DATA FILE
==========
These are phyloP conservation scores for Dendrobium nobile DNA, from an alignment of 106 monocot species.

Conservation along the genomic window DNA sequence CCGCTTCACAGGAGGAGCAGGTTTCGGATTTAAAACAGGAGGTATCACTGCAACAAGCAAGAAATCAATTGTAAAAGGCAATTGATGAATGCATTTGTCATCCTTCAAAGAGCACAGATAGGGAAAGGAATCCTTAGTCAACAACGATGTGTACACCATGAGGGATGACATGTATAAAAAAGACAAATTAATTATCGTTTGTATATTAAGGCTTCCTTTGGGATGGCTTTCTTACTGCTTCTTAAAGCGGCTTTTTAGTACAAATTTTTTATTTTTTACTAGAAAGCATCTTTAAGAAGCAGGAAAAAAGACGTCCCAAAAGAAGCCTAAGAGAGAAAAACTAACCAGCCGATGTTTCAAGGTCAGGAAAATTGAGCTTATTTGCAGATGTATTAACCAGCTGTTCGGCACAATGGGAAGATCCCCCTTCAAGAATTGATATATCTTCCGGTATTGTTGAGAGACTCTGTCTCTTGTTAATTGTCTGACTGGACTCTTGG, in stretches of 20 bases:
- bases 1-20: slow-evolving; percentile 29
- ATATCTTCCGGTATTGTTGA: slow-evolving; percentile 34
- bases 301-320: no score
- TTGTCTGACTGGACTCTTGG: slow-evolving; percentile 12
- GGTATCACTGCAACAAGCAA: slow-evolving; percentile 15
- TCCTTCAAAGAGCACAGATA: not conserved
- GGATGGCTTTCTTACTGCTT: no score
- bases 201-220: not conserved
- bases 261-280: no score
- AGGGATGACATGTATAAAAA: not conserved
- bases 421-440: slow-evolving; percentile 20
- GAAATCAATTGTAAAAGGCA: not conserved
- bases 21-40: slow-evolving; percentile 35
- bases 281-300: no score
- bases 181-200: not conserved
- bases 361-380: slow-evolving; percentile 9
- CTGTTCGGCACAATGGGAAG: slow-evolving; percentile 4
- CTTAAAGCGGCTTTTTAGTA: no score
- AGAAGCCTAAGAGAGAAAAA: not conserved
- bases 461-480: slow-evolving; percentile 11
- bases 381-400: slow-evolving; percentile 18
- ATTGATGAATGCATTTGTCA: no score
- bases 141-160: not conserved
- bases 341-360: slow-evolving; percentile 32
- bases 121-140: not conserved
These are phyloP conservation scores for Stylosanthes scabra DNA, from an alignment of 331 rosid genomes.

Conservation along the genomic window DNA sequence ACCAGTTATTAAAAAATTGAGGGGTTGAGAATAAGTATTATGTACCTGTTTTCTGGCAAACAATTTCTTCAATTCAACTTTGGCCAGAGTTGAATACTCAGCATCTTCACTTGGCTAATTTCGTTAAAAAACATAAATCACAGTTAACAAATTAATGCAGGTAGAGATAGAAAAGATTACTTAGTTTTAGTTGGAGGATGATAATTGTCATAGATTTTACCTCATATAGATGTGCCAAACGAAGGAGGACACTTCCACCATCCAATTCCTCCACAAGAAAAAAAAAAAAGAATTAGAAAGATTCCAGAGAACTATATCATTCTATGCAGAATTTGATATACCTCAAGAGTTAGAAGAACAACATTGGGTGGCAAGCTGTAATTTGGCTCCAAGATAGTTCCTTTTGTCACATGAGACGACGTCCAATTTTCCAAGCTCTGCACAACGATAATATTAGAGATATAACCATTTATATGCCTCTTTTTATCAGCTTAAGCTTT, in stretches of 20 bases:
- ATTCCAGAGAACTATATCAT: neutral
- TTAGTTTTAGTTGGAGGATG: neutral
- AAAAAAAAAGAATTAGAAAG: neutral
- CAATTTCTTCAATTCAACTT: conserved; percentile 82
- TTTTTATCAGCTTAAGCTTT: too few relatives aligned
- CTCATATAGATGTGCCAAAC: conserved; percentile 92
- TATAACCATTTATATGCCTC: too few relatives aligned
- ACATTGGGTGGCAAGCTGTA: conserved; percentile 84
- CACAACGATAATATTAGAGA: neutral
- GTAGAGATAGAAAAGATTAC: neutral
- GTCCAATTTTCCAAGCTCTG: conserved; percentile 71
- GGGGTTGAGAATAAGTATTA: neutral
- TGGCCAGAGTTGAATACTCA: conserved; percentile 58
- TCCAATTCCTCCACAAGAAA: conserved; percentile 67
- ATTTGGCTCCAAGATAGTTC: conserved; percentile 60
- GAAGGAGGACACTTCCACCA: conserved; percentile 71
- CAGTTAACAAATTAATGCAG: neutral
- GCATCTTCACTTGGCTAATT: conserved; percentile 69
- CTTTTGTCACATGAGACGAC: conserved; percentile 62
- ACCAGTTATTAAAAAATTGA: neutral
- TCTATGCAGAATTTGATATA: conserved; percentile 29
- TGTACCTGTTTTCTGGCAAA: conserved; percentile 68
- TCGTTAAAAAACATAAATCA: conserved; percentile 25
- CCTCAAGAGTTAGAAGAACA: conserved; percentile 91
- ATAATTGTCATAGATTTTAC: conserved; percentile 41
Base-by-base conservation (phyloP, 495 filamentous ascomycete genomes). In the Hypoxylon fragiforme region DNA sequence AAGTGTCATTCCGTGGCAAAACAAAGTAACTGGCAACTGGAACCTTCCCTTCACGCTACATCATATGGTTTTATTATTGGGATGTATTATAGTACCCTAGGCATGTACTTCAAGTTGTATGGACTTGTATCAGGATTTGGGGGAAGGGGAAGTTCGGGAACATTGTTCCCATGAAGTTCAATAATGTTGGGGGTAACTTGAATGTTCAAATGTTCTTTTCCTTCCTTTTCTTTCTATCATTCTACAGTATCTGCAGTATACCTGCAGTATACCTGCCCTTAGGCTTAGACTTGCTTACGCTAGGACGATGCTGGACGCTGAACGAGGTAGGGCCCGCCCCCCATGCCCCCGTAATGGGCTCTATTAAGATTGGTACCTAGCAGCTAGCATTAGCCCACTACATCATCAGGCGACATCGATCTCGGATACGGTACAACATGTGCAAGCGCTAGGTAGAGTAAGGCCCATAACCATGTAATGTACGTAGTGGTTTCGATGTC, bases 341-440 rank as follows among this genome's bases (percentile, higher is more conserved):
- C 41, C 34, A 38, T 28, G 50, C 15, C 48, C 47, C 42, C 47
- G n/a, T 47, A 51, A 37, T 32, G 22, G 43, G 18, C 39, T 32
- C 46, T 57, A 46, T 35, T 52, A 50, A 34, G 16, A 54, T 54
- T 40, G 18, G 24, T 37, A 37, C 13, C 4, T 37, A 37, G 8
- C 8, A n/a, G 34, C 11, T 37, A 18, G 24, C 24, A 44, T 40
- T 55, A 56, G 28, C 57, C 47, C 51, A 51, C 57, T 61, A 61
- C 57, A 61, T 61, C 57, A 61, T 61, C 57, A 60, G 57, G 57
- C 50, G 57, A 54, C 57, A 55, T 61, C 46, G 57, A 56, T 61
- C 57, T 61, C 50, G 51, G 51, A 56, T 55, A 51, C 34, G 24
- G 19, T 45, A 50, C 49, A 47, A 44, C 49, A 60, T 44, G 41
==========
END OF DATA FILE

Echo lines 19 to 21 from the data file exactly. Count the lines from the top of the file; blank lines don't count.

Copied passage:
- CTGTTCGGCACAATGGGAAG: slow-evolving; percentile 4
- CTTAAAGCGGCTTTTTAGTA: no score
- AGAAGCCTAAGAGAGAAAAA: not conserved